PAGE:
From farmers’ markets to primetime television cooking shows, notions of ‘knowing where our food comes from’ and ‘reconnecting’ with the sources of our food are now central to a range of contemporary cultural movements and popular media texts. While these ideas have primarily been mobilized by those with activist commitments to ethical and sustainable food production, they are also increasingly appearing in the media and marketing strategies of large agribusiness and retailing corporations, including those of the major Australian supermarkets. This paper explores some of the techniques currently used by major supermarkets to respond to criticisms about their food ethics, market control and relationship with producers. Using a case study of Australian supermarket Coles and its integration of its ‘Helping Australia Grow’ campaign into reality television cooking show, My Kitchen Rules, it will consider the textual practices of, and social media response to, Coles’ sponsorship and integrated advertising strategies of putting a ‘face’ to the farmers who produce the products found on supermarket shelves. By emphasizing to Coles customers that they, too, can ‘know where their food comes from’ and that their purchasing decisions support individual farmers and family farms rather than large conglomerates, these strategies help to locate Coles within a network of meanings that seek to both shift and contest negative perceptions of the supermarket chain’s corporate practices and food politics in ways that potentially complicate the activist discourses from which they draw.
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Information about the production contexts of reality television cooking shows is drawn from a larger Australian Research Council funded project, ‘The New Politics of Food and the Australian Media’ (DE140101412). This project includes qualitative research interviews with food television contestants and production staff. All interviews were conducted in accordance with the conditions offered by the Human Research Ethics Committee (Tasmania).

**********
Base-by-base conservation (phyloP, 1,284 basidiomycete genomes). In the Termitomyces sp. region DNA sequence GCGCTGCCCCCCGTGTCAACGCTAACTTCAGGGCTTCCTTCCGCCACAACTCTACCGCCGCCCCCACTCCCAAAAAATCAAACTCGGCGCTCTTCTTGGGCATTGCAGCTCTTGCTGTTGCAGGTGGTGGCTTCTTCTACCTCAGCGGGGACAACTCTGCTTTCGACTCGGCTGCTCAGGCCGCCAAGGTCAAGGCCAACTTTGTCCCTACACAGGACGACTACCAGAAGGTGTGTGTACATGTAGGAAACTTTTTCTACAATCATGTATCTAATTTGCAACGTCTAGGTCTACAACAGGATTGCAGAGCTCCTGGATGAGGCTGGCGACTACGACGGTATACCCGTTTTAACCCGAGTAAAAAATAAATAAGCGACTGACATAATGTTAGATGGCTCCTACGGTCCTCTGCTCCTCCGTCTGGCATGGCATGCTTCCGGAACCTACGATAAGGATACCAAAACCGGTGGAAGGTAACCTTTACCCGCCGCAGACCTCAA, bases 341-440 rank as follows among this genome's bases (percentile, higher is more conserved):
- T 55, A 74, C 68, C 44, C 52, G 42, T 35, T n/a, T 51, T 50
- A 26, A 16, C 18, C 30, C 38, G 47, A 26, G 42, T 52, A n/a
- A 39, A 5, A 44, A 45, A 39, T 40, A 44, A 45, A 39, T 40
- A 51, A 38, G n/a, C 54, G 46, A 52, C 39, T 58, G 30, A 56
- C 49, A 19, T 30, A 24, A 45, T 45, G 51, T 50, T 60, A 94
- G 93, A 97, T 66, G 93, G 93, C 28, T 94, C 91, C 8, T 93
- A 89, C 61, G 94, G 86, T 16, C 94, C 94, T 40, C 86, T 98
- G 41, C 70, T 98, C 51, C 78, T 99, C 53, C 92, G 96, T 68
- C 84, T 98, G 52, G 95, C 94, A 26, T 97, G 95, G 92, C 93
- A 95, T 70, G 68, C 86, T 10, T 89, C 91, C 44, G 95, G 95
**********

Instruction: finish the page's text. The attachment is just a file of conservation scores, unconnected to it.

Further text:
‘Top’ tweets are those that have been identified by Twitter as garnering the greatest user engagement via replies and retweets.
While, following Bruns and Burgess (2012), this paper acknowledges that a hashtag-based study of tweets is inevitably limited because it cannot capture potentially relevant tweets that do not explicitly use the selected hashtag(s), such an approach nonetheless provides a means of accessing the activity of engaged Twitter users who specifically seek to locate their tweets within particular conversations and communities.
Australian Competition and Consumer Commission
- MKR :
My Kitchen Rules (television show)
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This research was supported by an Australian Research Council Discovery Early Career Research Award (DE140101412).
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Phillipov, M. ‘Helping Australia Grow’: supermarkets, television cooking shows, and the strategic manufacture of consumer trust. Agric Hum Values 33, 587–596 (2016). https://doi.org/10.1007/s10460-015-9643-6
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